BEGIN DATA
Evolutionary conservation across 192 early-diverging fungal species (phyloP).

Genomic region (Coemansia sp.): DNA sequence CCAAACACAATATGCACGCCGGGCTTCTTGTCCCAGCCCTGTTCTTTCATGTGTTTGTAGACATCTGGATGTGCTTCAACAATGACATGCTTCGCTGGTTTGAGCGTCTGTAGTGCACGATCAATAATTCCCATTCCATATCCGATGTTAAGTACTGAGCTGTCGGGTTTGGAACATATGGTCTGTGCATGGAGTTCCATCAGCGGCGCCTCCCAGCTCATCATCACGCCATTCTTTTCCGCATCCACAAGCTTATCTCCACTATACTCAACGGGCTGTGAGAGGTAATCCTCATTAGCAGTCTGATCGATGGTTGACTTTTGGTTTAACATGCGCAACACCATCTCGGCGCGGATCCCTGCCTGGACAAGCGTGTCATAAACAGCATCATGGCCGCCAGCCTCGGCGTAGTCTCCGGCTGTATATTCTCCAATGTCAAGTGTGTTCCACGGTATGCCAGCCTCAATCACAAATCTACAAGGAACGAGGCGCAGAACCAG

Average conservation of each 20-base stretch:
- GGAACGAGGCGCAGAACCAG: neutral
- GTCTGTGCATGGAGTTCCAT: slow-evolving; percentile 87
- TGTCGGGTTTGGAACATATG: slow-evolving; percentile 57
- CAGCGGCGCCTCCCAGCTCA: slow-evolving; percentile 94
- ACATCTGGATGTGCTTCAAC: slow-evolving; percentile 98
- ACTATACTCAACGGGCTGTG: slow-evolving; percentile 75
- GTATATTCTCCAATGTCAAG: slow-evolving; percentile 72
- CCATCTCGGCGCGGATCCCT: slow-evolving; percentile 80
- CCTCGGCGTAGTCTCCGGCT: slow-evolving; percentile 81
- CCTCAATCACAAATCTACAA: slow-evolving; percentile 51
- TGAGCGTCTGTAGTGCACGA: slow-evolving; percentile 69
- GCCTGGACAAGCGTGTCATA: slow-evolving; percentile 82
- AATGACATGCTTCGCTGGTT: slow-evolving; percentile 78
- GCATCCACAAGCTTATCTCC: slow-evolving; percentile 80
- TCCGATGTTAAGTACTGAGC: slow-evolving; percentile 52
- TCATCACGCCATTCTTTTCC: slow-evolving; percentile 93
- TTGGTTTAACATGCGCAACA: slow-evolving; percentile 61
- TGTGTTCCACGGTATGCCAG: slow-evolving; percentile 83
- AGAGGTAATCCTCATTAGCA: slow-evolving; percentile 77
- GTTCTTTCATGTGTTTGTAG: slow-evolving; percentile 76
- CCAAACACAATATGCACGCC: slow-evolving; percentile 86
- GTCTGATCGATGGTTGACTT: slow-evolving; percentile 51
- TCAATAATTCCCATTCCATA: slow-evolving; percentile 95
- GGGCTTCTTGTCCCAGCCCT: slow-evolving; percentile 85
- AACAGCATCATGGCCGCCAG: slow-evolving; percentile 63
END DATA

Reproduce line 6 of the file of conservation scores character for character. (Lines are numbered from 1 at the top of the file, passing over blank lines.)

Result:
- TGTCGGGTTTGGAACATATG: slow-evolving; percentile 57